Please note: you will need to start researching your topic immediately in order to obtain required materials through LINK+ and Interlibrary Loan. All students should meet with Prof. Schwartz (and with joint presenters, if applicable) by the end of the third week of class to discuss the focus of their presentations.
PROSPECTUS: Normally ungraded; due as an
emailed Word file (.docx or .doc) attachment
no later than midnight on Sunday, May 10.
Please save your document under the filename "[yourlastname]430prospectus.docx"
and email it from your Cal Poly email account
. The subject line of your email should read "430
The Prospectus must include
a working title which clearly identifies work(s)
discussed as well as topic
of your paper; a fully articulated statement
of the claims you
intend to support in your paper (not just a statement of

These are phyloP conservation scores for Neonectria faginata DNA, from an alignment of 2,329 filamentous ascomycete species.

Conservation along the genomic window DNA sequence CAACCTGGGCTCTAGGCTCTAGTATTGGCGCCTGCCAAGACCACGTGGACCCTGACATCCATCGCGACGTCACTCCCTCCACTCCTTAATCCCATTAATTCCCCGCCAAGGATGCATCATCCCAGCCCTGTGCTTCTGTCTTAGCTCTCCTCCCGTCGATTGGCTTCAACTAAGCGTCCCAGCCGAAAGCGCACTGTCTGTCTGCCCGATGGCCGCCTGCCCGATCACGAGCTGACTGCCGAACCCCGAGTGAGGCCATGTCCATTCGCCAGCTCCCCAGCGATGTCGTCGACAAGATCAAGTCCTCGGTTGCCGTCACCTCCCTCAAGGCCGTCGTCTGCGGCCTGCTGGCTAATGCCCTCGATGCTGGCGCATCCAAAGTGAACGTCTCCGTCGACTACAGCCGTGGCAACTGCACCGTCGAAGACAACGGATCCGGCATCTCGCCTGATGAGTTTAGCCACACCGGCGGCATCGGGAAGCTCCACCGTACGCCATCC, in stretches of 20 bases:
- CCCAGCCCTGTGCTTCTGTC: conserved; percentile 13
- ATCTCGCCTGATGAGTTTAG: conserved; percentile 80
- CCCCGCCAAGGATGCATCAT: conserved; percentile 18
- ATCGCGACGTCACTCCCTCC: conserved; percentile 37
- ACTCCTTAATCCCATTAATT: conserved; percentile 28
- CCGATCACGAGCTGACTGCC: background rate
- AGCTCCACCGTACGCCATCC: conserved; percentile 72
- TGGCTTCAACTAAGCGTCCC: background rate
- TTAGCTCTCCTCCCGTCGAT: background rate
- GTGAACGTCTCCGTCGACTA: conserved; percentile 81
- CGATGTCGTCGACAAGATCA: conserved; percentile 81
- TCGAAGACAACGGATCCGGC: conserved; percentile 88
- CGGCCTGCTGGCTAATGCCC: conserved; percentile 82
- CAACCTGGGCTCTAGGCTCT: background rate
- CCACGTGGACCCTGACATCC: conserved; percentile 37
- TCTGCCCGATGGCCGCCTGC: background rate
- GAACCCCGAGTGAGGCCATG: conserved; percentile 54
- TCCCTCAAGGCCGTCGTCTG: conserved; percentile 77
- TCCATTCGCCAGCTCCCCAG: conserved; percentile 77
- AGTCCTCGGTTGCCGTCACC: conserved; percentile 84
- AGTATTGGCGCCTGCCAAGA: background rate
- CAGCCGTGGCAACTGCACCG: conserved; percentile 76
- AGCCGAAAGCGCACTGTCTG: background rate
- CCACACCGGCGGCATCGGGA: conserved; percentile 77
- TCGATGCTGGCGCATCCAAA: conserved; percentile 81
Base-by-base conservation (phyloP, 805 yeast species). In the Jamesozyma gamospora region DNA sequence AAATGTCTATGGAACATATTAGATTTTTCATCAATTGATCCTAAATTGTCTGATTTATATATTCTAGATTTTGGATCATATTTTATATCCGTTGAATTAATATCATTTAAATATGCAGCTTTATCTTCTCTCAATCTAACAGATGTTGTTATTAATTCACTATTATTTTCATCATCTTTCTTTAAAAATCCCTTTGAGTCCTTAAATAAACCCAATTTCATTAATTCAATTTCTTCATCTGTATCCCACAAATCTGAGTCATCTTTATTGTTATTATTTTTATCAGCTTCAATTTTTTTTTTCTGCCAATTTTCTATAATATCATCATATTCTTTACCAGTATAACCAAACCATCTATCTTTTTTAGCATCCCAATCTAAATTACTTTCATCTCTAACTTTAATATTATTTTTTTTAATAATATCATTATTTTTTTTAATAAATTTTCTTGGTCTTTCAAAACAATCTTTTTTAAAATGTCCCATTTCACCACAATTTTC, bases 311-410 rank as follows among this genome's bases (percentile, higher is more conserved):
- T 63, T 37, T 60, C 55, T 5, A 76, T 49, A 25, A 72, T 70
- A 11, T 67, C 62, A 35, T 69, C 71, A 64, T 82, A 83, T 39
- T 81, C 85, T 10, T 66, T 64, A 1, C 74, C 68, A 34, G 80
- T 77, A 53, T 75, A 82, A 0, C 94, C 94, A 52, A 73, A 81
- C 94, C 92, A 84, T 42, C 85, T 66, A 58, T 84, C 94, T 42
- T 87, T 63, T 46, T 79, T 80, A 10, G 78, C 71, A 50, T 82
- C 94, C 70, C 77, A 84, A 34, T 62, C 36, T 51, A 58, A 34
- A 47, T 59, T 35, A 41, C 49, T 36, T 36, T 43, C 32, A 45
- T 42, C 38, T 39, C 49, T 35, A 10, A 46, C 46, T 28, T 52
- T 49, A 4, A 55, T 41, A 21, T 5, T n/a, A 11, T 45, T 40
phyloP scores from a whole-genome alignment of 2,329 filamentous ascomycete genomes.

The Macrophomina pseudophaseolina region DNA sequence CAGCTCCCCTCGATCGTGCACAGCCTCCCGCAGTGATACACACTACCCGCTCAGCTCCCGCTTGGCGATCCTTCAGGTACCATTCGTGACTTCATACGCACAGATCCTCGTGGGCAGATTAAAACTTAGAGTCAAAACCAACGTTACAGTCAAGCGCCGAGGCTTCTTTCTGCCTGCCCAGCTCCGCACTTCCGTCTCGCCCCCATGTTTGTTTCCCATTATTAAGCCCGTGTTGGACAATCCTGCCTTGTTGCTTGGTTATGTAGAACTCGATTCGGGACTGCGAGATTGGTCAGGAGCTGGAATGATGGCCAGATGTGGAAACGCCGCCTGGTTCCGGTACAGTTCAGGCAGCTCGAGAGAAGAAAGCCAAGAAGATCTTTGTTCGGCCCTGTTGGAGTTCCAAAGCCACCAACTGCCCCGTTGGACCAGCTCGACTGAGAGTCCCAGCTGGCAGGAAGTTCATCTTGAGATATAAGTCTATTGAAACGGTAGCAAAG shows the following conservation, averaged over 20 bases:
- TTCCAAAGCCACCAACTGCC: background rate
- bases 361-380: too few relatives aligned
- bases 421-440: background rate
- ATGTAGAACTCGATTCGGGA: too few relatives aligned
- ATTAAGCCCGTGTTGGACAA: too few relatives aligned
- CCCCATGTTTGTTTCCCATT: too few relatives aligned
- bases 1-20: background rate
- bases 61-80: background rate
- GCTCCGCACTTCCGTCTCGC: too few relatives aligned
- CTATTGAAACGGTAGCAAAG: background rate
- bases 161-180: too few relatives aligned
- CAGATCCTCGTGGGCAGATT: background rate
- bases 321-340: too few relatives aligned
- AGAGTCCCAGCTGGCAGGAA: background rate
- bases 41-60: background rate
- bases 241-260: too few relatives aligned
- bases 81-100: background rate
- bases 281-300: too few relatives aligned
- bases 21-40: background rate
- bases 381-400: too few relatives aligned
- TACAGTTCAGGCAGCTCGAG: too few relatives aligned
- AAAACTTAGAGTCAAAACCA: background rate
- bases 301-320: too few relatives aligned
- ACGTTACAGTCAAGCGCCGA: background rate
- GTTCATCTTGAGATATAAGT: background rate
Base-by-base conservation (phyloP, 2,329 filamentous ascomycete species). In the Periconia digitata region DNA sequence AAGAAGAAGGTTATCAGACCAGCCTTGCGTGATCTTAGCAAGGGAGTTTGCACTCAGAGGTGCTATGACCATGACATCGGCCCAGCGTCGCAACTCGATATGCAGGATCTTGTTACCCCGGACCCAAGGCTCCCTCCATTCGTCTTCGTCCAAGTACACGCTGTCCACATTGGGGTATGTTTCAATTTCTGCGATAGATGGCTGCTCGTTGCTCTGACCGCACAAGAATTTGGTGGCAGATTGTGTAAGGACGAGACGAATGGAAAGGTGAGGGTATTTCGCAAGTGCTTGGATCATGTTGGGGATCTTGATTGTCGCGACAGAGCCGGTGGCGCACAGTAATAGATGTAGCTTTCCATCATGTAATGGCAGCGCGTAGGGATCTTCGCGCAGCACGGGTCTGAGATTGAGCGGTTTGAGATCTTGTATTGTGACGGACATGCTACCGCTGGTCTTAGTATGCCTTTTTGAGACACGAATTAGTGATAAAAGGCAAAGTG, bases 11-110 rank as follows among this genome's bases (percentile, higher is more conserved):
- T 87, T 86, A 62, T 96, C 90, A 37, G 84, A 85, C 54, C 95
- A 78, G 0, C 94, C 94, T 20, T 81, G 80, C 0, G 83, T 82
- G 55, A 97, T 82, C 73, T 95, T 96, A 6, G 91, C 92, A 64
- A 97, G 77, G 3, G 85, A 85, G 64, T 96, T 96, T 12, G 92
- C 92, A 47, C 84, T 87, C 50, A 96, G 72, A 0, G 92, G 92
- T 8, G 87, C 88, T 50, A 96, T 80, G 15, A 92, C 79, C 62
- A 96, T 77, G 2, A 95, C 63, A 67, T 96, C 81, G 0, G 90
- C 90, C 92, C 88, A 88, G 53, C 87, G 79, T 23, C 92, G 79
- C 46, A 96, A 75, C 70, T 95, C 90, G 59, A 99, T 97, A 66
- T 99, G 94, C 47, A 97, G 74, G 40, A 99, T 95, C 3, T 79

general topic); a tentative paragraph outline
of paper (with paragraphs corresponding to the steps
in your argument); and a working bibliography
of at least eight sources (alphabetized
and in correct MLA bibliographic format, but without
RESEARCH PAPER: 12-15 pp. long, using at least 6 secondary sources. Final paper may be connected to oral presentation. Due on last day of class or via email attachment (.doc or .docx file) no later than midngiht on Sunday 6/7/15. Worth 30% of final course grade (except as noted above).
FINAL ORAL EXERCISE: a SHORT oral report of your research findings at either the scheduled Final time, Thursday 6/11/15 from 4:10-7:00 PM, or on a mutually agreeable evening earlier in the exam week. Ideally, this Final Oral Exercise will take place at Dr. Schwartz’s home prior to a festive celebratory meal. NOTE: your attendance is required ONLY for the oral presentations; optional festivities will begin immediately after the last short presentation.